“I made a cloister of my body and a garden of my soul. The stones of the cloister wall were my nights, and my days were the mortar. Year after year, I built the walls. But in the center I made a garden that I left open to heaven, and I invited God to walk there. And God came to me.” Sandoz turned away, trembling. “God came to me–and the rapture of those moments was so pure and so powerful that the cloister walls were leveled. I had no more need for walls. God was my protection. I could look into the face of the wife I would never have, and love all wives. I could look into the face of the husband I would never be, and love all husbands. I could dance at weddings because I was wedded to God, and all the children were mine.”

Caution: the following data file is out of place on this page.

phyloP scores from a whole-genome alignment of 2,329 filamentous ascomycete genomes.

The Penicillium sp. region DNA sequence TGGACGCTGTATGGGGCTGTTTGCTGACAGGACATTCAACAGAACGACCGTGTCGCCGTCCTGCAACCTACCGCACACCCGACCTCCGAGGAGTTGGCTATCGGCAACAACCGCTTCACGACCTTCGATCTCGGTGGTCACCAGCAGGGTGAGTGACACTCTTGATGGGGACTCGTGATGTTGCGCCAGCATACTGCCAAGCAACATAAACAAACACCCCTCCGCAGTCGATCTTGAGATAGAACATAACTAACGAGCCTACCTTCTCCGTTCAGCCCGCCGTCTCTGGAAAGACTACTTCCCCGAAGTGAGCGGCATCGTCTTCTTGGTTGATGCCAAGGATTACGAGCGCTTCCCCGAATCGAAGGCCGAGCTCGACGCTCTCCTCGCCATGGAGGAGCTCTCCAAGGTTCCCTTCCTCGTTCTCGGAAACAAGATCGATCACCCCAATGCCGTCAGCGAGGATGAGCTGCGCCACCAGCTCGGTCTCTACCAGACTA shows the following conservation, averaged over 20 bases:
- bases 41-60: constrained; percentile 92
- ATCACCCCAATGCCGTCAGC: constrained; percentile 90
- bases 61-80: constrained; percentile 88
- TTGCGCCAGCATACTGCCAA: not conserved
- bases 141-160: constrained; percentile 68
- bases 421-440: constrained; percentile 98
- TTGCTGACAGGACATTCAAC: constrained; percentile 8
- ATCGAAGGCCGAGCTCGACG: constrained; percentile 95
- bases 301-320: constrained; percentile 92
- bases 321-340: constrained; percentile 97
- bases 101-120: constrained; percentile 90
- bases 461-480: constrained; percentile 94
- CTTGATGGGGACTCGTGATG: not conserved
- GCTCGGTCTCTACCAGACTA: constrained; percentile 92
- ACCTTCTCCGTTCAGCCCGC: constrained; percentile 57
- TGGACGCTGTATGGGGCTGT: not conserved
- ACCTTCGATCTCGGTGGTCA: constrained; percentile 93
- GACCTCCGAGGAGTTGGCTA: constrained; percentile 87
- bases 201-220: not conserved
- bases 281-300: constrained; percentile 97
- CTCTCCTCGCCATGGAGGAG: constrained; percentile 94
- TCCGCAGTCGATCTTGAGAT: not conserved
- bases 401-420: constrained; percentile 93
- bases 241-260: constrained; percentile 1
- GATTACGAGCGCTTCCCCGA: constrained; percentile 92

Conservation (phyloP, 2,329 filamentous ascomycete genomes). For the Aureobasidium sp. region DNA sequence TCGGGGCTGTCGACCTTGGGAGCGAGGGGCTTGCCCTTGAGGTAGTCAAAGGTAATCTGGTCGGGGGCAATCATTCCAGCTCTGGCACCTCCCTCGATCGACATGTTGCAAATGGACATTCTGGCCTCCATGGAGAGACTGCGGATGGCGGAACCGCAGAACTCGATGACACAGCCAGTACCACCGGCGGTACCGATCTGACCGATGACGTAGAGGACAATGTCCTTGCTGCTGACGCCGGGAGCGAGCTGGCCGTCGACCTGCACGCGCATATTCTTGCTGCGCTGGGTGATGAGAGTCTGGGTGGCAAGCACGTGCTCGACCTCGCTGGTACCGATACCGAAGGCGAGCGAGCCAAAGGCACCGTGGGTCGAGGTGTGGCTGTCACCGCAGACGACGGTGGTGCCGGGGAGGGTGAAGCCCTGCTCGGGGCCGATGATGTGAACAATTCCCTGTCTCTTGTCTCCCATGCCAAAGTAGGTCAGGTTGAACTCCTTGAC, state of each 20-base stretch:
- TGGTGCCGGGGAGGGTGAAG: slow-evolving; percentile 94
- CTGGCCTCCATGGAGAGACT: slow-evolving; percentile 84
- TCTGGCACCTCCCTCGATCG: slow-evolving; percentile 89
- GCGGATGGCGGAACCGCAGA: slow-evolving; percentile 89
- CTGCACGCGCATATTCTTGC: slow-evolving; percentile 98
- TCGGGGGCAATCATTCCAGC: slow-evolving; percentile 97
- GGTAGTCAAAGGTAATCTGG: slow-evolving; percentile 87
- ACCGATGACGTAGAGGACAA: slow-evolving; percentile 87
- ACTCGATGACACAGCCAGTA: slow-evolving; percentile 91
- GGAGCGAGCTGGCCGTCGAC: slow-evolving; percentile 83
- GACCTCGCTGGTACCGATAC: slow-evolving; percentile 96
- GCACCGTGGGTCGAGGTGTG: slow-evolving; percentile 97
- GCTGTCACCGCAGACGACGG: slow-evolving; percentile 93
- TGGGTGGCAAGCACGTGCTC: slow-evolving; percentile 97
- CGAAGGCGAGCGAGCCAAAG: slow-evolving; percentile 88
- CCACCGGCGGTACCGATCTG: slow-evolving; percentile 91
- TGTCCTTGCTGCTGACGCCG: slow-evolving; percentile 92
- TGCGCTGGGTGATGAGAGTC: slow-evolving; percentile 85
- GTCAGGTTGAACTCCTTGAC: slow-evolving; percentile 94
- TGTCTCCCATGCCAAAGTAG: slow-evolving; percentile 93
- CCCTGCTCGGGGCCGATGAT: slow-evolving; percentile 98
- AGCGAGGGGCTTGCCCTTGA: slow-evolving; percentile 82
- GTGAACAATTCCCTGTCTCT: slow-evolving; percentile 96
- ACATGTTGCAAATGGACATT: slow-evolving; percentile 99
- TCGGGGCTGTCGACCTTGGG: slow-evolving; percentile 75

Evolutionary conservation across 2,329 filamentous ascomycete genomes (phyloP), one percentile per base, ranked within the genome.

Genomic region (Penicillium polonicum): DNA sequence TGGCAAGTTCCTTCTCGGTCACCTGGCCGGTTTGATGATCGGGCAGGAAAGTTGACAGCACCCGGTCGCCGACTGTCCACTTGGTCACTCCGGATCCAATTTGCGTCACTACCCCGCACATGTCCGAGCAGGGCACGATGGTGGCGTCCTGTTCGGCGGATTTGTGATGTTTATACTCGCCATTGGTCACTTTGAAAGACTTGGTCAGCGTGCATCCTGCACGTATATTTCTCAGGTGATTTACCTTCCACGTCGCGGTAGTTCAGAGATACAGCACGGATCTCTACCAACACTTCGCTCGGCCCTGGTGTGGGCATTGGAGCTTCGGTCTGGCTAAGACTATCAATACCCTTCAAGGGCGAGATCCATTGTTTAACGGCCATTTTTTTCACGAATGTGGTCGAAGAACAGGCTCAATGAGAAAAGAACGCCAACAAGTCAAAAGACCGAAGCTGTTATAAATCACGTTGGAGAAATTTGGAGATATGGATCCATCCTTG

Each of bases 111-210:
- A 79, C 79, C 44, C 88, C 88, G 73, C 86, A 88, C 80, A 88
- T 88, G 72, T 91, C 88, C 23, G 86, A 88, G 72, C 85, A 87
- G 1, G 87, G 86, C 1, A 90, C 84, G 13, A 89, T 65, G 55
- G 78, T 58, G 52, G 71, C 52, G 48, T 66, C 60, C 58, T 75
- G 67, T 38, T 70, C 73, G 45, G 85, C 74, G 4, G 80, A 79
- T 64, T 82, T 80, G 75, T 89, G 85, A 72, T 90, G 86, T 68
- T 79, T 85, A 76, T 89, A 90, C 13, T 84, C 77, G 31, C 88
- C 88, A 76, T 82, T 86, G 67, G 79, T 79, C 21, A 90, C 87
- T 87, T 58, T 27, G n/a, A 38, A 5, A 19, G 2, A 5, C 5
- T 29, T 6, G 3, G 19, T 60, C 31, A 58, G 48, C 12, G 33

He came back to the table and placed his ruined hands on its battered wood and looked at Lopore with eyes alive with rage. “And now the garden is laid waste,” he whispered. “The wives and the husbands and the children are all dead. And there is nothing left but ash and bone.”

Kalingemala Lopore sat back in his chair, the long strong fingers folded loosely in his lap, his faith in hidden meaning, and in God’s work in God’s time, granitic. “You are beloved of God,” he said softly. “And so you will live to see what you have made possible when you return to Rakhat.”

“Non serviam,” Sandoz said. “I won’t be used again.”

“Not even if We ask it?” the Pope pressed.

“No.”

“So. Not for the Society. Not for Holy Church. Nevertheless, you must go back,” the Holy Father told Emilio Sandoz with a terrifying, joyful certainty. “God is waiting for you in the ruins.”